The research, which has not been peer reviewed, called ‘Seeding of outbreaks of COVID-19 by contaminated fresh and frozen food’ concluded that it was possible for contaminated imported food to transfer virus to workers as well as the environment. It has been published on BioRxiv, the preprint server for biology (Researchers: Dale Fisher, Alan Reilly, Adrian Kang Eng Zheng, Alex R Cook, Danielle E. Anderson (https://doi.org/10.1101/2020.08.17.255166).
The study stated: "While it can be confidently argued that transmission via contaminated food is not a major infection route, the potential for movement of contaminated items to a region with no COVID-19 and initiate an outbreak is an important hypothesis.
"It is necessary to understand the risk of an item becoming contaminated and remaining so at the time of export, and of the virus surviving the transport and storage conditions."
Infection remained in all samples
The researchers took individual pieces of salmon, chicken and pork sourced from supermarkets in Singapore that were sliced into cubes and added 200 μl of 3 × 106) TCID50/ml SARS-CoV-2 to each cube. Infection was found to remain for three weeks in the refrigerated (4°C) and frozen (–20°C and –80°C) samples.
The study concluded: "Contamination of food is possible, and virus survival during transport and storage is likely.
"We believe it is possible that contaminated imported food can transfer virus to workers as well as the environment. An infected food handler has the potential to become an index case of a new outbreak. The international food market is massive and even a very unlikely event could be expected to occur from time to time.
The scientists claimed that this might provide an explanation for the re-emergence of COVID-19 outbreaks in regions with apparent local eradication such as New Zealand.
The Beijing Xinfadi wholesale food market outbreak led to concerns that imported contaminated food could seed new clusters.
The research also said that a well-recognised feature of the COVID-19 pandemic was the number of clusters within meat and seafood processing facilities.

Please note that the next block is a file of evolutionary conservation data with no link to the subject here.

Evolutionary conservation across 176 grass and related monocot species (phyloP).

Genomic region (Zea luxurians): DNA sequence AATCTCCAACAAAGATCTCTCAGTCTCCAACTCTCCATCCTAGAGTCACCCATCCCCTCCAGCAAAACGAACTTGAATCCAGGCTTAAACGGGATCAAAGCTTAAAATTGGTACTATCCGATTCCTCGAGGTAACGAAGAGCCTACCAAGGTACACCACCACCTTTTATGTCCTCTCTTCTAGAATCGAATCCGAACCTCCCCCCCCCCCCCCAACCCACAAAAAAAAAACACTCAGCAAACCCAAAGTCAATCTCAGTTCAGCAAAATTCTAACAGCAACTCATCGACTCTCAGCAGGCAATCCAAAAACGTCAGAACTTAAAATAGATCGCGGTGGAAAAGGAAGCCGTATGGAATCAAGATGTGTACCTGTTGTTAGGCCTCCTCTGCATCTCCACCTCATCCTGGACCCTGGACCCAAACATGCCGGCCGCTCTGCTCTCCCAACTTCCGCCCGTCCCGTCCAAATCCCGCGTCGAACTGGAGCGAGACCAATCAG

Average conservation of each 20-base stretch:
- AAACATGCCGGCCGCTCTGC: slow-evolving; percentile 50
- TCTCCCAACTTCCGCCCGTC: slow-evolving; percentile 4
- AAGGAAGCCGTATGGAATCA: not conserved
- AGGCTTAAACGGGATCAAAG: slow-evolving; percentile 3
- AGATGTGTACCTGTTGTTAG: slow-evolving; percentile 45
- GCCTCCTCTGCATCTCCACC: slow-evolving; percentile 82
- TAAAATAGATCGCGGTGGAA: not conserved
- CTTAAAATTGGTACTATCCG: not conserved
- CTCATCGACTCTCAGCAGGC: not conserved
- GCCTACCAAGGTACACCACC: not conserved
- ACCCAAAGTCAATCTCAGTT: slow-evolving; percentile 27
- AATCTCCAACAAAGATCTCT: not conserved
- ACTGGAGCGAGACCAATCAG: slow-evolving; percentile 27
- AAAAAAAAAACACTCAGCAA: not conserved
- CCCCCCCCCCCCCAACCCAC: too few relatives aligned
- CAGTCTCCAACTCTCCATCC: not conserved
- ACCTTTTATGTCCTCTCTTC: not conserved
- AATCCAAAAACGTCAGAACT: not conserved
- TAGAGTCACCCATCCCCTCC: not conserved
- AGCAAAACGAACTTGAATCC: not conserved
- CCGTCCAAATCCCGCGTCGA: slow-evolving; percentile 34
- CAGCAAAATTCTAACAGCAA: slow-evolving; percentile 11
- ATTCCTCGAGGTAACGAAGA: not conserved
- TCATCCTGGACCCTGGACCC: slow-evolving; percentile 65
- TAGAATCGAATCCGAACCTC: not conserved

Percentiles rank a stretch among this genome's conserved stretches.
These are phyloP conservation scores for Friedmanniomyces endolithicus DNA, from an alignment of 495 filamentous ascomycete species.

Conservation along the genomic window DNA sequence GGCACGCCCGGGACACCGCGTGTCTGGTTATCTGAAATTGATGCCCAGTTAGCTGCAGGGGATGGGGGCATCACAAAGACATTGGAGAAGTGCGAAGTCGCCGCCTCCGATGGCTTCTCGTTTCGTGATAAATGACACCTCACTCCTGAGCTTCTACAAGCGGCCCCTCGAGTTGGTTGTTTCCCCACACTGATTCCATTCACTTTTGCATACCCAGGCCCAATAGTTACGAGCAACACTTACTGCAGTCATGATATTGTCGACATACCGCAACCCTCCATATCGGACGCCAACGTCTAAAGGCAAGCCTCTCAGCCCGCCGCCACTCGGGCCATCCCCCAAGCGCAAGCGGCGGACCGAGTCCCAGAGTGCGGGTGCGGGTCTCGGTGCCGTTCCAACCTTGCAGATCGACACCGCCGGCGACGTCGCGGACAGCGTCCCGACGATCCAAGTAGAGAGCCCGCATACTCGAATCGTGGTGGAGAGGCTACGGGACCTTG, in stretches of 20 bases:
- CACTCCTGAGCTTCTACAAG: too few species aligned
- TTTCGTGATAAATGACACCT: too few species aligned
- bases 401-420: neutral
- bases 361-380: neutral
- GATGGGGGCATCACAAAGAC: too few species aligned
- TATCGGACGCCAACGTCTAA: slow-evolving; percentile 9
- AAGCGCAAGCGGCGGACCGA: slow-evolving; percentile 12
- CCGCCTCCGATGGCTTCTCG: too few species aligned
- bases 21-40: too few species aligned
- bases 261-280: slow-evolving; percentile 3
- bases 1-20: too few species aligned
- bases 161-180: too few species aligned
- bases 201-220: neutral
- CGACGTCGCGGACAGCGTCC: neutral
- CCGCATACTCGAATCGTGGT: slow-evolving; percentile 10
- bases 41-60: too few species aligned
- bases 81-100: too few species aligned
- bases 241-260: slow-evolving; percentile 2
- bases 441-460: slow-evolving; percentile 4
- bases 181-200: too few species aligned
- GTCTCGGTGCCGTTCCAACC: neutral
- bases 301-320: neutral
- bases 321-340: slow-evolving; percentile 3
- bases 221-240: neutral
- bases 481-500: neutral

The UK Food Standards Agency has consistently said that the probability of receiving potentially infectious exposures via consumption or handling of food was “negligible”.
Richard Harrow the chief executive of the British Frozen Food Federation (BFFF) said: “BFFF is aware of reports circulating in the media regarding New Zealand investigating freight as the possible transmission route for a recent COVID-19 outbreak. We are monitoring the situation closely and as always, we will be led by the scientific evidence as and when it is published.
“According to the World Health Organisation, there are currently no confirmed cases of coronavirus being transmitted through food or packaging.
“Latest UK research from the Food Standards Agency has shown that the probability that UK consumers will receive potentially infectious exposures of SARS-CoV-2 via the consumption of food is ‘Negligible’ or [via] the handling of food contact materials or packaging is “Very Low.”
Who conducted the research?
- Yong Loo Lin School of Medicine, National University of Singapore, Singapore
- National University Health System, Singapore
- Division of Infectious Diseases, National University Hospital, Singapore
- Centre for Food Safety, University College Dublin, Ireland
- Programme in Emerging Infectious Diseases, Duke-NUS Medical School, Singapore
- Saw Swee Hock School of Public Health, National University of Singapore